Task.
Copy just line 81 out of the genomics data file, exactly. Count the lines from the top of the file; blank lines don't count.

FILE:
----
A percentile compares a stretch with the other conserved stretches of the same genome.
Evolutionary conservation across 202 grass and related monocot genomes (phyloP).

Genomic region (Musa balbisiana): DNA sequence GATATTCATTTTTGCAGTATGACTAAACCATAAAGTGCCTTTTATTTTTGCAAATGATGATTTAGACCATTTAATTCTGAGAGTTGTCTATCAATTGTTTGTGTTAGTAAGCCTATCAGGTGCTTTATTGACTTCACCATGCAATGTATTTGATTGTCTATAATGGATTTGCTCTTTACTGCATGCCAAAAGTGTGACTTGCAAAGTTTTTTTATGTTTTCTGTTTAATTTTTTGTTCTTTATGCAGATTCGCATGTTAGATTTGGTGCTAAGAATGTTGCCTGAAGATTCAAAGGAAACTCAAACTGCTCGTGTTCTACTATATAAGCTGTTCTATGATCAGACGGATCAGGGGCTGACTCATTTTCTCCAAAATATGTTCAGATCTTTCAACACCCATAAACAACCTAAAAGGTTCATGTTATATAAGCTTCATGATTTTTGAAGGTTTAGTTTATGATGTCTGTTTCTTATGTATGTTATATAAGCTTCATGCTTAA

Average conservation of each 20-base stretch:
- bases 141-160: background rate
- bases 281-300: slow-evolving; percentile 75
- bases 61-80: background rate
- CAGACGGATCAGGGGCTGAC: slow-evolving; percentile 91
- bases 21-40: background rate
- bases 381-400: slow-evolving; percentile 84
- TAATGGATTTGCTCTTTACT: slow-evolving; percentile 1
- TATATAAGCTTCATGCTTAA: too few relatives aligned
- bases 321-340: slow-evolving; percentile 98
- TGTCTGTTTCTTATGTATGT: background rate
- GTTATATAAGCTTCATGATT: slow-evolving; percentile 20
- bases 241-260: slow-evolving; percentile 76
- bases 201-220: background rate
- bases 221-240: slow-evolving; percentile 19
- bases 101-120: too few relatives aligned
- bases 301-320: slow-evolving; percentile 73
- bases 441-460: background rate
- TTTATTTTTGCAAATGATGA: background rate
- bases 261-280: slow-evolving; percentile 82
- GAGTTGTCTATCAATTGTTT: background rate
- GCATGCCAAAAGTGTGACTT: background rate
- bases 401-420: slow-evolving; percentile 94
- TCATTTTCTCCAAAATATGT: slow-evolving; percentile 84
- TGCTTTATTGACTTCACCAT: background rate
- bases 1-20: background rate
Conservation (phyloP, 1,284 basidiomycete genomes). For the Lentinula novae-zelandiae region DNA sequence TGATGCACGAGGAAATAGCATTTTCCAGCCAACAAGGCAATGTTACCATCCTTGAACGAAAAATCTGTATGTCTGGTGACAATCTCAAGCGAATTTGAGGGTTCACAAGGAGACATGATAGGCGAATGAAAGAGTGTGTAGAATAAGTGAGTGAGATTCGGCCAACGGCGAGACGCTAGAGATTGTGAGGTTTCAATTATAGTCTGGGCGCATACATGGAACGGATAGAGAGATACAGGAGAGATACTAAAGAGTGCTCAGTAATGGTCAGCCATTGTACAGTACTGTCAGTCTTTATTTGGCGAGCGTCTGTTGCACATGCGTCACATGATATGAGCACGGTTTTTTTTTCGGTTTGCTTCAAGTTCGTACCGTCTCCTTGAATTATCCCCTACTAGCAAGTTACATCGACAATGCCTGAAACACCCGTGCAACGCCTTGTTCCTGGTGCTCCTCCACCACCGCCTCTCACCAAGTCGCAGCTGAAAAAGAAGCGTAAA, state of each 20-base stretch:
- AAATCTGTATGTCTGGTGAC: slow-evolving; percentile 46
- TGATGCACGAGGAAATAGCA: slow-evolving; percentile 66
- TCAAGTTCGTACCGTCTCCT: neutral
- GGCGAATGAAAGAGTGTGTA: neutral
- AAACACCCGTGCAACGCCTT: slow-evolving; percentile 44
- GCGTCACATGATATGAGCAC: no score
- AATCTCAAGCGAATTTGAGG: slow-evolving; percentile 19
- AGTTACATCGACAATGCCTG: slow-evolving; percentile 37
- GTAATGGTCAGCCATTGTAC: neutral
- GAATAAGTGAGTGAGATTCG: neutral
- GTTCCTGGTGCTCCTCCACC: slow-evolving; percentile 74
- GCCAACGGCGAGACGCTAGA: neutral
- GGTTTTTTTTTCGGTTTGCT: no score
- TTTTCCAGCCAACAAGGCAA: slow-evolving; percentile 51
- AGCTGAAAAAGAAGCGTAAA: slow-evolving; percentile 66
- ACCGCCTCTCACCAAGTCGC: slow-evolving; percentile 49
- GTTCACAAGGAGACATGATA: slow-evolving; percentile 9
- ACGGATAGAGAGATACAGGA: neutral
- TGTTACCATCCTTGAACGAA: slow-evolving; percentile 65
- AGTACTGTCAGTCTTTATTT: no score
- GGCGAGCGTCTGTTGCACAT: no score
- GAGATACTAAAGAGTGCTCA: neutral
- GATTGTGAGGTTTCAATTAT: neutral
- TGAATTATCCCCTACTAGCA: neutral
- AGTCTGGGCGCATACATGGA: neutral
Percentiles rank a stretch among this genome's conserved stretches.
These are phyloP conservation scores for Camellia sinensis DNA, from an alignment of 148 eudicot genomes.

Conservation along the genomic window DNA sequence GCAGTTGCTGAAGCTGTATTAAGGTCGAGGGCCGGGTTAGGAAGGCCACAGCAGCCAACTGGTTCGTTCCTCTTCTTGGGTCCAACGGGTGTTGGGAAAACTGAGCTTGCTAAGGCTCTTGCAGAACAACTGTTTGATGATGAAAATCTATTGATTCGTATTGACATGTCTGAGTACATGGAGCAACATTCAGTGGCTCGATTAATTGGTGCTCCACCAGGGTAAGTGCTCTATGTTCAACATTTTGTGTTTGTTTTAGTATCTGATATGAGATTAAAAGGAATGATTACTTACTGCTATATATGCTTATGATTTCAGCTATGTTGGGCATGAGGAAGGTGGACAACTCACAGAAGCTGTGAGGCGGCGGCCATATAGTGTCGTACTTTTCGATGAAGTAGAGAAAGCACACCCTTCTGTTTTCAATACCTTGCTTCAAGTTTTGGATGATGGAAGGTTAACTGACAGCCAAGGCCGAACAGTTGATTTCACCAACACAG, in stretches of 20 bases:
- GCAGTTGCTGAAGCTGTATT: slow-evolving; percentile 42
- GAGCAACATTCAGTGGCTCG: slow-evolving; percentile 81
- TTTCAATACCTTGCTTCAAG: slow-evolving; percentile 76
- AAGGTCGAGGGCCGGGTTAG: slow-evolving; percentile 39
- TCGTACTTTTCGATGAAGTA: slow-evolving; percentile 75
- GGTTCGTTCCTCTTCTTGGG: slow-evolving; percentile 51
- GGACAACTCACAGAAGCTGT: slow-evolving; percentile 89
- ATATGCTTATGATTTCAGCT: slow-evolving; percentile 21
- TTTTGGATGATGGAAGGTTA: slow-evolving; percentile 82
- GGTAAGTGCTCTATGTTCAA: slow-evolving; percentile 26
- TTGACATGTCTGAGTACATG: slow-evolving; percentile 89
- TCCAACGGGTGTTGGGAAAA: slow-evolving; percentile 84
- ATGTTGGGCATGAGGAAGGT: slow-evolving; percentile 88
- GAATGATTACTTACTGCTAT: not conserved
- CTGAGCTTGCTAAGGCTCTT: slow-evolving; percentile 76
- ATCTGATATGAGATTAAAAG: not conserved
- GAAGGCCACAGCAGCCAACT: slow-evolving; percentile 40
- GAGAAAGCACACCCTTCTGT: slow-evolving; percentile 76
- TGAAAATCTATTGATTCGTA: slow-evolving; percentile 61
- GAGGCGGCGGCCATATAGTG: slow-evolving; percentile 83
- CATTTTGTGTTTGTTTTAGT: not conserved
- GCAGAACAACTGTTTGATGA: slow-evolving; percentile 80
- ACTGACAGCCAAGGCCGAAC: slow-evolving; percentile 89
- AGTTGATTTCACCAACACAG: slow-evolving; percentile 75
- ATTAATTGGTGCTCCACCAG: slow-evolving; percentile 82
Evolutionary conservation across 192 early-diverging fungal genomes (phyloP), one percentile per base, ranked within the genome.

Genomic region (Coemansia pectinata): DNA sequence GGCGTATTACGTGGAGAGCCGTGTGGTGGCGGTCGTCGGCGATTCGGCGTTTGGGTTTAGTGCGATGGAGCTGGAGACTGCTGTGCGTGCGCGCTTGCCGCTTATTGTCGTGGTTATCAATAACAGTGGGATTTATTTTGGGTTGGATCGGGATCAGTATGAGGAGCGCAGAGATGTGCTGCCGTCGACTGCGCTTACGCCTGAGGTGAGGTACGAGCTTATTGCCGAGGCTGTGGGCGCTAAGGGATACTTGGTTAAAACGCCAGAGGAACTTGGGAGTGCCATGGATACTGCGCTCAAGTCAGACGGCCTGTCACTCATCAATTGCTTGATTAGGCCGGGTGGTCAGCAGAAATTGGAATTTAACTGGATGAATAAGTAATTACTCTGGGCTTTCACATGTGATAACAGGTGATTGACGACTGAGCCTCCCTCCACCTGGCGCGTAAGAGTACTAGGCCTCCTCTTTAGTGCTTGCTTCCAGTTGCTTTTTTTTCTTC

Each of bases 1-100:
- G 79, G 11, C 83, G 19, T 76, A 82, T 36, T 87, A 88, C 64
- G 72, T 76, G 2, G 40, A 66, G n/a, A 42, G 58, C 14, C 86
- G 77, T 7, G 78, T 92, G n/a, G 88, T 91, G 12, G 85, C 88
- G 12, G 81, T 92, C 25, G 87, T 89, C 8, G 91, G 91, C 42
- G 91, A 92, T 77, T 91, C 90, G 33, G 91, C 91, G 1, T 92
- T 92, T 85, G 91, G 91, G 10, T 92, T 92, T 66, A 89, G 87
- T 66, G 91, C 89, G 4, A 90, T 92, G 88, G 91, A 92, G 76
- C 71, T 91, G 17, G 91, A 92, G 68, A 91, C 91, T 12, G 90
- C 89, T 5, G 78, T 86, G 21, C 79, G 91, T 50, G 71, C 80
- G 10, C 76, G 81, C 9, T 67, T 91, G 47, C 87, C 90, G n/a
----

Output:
- ACTGACAGCCAAGGCCGAAC: slow-evolving; percentile 89